This Independent Study examines the effect that female mentorship has on women’s experiences in law school. Previous literature indicates seven areas in which women’s experiences differ from men’s: their attitudinal changes over time in law school, their relationships with professors, their participation in class, their perception of their academic achievement, their feelings of alienation, and their confidence. In every way, women’s experiences are worse than men’s. Some mentorship literature suggests that these experiences could be improved by female mentorship, though other literature demonstrates that female mentorship has no effect. Therefore, I ask, what is the effect of female mentorship on women’s experiences in law school? I hypothesize that women with female mentors will have less attitudinal change, better relationships with professors, higher levels of participation, improved perception of their academic achievement, reduced feelings of alienation, increased confidence relative to women without female mentors, and more political ambition. Through a survey including close-ended and open-ended questions and a series of interviews, I find partial support for these hypotheses. There is support for the hypotheses in the qualitative analysis of the open-ended questions and interview responses, though no support for the hypotheses in the quantitative analysis of the survey results. The qualitative results indicate that, regardless of measurable quantitative effect, women seek out and gain from female mentorship, which has important implications. The literature surrounding political ambition finds that women, including women lawyers, do not have as high ambition as their male counterparts. If female mentorship in law school can improve women’s experiences, making them more confident, they may be encouraged to run for political office.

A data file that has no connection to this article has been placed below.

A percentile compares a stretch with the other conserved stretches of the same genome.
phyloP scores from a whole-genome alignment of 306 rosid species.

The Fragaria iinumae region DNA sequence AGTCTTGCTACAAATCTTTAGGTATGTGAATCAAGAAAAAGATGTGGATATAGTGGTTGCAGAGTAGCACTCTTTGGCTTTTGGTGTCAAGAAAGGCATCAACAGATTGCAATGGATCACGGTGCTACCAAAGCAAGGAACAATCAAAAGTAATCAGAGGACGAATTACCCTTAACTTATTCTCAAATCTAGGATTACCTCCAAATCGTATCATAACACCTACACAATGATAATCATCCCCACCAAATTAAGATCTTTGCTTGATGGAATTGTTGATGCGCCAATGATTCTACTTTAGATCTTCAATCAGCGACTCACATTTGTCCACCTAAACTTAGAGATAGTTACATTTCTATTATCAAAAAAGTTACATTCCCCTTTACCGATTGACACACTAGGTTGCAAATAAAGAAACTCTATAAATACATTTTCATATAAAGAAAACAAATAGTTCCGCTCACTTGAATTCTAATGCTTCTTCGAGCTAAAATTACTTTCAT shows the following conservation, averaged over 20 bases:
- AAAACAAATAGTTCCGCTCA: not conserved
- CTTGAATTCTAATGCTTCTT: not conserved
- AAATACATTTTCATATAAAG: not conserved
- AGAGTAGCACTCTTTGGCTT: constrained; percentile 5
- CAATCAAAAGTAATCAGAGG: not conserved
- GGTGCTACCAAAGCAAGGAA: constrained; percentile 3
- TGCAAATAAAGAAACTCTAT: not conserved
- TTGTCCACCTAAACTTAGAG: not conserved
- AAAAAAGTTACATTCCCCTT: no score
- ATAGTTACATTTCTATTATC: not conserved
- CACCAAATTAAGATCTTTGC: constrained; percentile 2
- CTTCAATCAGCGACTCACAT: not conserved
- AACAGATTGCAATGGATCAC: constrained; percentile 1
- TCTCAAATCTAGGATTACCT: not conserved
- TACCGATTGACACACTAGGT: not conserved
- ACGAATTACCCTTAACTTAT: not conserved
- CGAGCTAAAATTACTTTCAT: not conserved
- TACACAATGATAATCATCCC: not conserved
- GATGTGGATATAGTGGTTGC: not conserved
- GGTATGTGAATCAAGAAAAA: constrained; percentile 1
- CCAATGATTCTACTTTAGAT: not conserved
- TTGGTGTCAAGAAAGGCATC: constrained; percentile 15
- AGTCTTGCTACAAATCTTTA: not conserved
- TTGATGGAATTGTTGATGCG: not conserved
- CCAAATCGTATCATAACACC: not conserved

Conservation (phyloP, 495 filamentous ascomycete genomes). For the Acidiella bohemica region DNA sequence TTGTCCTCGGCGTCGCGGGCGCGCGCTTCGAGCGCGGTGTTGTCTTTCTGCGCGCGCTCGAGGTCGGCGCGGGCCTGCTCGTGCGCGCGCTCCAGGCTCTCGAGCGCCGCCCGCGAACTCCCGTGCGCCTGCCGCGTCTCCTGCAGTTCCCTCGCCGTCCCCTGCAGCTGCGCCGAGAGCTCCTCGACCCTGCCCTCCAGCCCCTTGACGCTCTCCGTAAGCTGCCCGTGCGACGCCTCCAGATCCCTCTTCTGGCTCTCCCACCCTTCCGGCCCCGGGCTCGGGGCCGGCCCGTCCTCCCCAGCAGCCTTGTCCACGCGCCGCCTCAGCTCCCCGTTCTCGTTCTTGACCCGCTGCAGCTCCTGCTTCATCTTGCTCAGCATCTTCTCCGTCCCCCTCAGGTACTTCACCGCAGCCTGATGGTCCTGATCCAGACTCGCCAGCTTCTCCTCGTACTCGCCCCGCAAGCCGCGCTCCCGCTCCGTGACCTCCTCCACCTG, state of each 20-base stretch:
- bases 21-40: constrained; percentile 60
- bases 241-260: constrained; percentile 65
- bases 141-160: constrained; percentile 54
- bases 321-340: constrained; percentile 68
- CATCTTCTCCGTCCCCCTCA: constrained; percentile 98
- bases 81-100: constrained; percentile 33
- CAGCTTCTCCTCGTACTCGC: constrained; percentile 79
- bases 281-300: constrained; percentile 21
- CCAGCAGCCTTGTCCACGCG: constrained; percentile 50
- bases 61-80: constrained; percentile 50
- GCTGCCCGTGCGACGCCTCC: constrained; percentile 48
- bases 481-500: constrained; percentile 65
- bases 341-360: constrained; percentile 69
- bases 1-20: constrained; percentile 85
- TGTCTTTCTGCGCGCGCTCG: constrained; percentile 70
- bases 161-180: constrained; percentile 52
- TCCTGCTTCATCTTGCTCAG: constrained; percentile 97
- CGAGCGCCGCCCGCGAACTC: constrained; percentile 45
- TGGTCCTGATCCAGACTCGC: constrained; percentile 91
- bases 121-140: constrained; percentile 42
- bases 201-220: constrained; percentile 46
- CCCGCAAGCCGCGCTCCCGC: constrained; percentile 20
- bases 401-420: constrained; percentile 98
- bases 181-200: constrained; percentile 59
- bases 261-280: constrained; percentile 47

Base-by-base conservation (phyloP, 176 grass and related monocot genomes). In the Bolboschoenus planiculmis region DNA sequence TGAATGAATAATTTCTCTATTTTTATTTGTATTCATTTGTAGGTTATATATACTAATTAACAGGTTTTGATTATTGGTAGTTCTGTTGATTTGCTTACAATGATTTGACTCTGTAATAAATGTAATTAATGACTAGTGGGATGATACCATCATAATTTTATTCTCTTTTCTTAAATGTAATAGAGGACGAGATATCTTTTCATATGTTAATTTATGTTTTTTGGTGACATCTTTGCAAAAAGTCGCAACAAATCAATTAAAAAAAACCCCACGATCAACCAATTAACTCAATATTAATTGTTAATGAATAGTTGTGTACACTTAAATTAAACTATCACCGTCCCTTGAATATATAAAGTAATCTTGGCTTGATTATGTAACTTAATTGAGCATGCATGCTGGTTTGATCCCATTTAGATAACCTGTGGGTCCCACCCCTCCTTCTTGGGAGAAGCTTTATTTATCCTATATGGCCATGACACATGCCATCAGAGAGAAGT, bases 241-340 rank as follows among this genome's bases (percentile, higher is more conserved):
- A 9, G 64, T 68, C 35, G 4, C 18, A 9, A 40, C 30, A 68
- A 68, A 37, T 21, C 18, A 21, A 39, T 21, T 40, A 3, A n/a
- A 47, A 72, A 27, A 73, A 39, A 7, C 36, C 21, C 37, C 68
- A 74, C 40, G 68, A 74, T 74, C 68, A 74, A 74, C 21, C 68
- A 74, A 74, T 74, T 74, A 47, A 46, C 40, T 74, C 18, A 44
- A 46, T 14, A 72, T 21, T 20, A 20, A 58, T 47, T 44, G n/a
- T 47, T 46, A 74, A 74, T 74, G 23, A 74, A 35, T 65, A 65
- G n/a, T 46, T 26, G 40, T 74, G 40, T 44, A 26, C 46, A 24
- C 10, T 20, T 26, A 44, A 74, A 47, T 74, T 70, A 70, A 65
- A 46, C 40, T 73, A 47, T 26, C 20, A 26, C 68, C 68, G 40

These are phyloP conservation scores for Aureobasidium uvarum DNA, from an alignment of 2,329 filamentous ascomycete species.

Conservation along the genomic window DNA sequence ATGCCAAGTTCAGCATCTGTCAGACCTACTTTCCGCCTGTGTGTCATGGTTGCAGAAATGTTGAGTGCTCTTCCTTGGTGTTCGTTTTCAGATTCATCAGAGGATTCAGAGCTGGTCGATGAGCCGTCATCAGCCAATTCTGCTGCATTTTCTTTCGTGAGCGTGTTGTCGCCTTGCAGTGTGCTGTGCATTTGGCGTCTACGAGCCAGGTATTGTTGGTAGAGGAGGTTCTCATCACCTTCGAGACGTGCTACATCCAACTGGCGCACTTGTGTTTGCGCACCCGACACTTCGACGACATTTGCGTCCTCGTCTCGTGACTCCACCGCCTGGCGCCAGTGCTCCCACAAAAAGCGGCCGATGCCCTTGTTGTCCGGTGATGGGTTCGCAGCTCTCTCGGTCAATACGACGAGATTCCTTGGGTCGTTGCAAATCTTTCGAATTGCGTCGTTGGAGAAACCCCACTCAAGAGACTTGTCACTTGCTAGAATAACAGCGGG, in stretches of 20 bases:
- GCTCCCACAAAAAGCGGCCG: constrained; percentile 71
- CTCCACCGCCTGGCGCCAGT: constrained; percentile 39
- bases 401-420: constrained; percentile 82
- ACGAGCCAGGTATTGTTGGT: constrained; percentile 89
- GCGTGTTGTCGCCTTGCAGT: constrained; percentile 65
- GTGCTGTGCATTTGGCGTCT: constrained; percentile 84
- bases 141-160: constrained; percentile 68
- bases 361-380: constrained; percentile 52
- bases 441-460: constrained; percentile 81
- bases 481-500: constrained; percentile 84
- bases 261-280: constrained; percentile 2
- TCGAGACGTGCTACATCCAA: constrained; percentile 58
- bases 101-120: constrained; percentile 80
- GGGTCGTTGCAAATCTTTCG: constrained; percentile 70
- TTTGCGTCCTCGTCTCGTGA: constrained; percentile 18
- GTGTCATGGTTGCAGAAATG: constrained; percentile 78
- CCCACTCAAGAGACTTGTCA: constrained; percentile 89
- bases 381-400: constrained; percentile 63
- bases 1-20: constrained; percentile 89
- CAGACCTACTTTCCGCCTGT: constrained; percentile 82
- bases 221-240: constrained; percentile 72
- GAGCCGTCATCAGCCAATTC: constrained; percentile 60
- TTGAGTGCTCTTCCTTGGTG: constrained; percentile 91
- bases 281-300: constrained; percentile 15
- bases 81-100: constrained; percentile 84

Bos, Angela


Political Science


Political Science

Publication Date


Degree Granted

Bachelor of Arts

Document Type

Senior Independent Study Thesis Exemplar



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